When we were filming part of ’May amnesia never kiss us on the mouth’ in Palestine, we would go to these outdoor sites to film with the performers and we had this experience where there was a specific melody that that more than one performer took, every time they would perform outdoors, there were certain birds that would come and start singing with that refrain – that was a very powerful moment for us – it made us think about how actually that refrain is already there, it’s in the land, in the space, it’s been there much longer than us that in that moment. So what are the inscriptions that we don’t even see that are being held by these non-human forces in this space and in that is an amazing resistant history, that’s still resisting. So we have had these very powerful encounters that made the land itself a big part of the work. With our work things always come into it, it’s not like we go knowing exactly it is we want – through the process of making the work, things become clear to us. We have had more than one really powerful experience like that, but we’re not very spiritual people or anything like that!


Basel: This part of the project works a lot with the site as well. It’s a very site specific work in an abandoned outdoor space with a courtyard and no roof, where trees and plants still grow inside. It’s completely run down and so it was perfect for what we were thinking about and we’ve told them not to touch anything. We have just left it as it is, and just cleaned it up a little bit, it’s a non-conventional space, it’s been a nightmare editing for it, but other than I’m excited and it’s very different to how we usually work spatially – we always work very site specifically, but this is really, you know, it’s exciting to be able to get out of a white cube space or a gallery.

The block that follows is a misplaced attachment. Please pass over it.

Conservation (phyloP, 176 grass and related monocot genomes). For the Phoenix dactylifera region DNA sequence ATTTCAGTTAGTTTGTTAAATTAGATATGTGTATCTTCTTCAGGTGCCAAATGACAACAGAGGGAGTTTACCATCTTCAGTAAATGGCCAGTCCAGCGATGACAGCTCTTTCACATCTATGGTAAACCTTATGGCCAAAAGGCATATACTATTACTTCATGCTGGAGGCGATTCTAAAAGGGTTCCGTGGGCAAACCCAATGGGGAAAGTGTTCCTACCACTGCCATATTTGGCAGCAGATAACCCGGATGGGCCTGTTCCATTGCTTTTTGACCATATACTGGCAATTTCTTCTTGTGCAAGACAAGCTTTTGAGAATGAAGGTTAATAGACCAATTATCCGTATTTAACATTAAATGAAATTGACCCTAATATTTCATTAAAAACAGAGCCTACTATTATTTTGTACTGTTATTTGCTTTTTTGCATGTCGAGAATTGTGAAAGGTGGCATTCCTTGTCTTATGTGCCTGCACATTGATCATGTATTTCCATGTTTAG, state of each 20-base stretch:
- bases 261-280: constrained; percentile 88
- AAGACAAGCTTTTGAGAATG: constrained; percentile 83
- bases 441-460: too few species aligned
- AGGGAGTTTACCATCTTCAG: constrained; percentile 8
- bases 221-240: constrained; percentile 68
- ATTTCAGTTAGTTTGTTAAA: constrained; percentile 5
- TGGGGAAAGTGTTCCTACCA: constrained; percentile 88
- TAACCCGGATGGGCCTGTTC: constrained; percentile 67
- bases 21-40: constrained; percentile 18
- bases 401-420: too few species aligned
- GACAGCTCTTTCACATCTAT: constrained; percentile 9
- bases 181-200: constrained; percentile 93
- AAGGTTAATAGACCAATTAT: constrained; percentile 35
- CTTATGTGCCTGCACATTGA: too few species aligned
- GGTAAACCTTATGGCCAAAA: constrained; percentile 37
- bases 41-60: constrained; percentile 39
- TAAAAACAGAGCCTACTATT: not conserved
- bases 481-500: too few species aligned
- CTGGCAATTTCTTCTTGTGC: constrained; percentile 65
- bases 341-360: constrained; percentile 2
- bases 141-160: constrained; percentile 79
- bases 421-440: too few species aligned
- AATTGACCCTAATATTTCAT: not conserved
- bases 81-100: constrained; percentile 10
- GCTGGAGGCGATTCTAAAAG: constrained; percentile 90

You divide your time between New York and Ramallah, do you have studios in both locations and could you tell me a little about your creative process as a pair, who does what? 

Basel: We do spend our time almost half the year in New York and other half in Ramallah. We had a studio in Ramallah until the pandemic hit, and now we have a rented space when we go there. We got stuck in New York, so when we go back there we rent a space and we have storage that is full of equipment, most of our production equipment is in Ramallah – all the lenses, cameras, microphones. Then in New York, we do a lot of the post production, so a lot of the music equipment and synthesisers and drum machines, and the big computers for the editing and the printers, those are in New York. It’s not exactly clear cut, but more or less I would say that the majority of the production happens in Palestine, and the majority of the post production happens in New York. We basically do everything ourselves -we film ourselves, we record our own sound, and we then do all the post-production ourselves to the point of mixing the sound and mastering it and the colour correction – it’s all hands on and that’s a very important element that we have.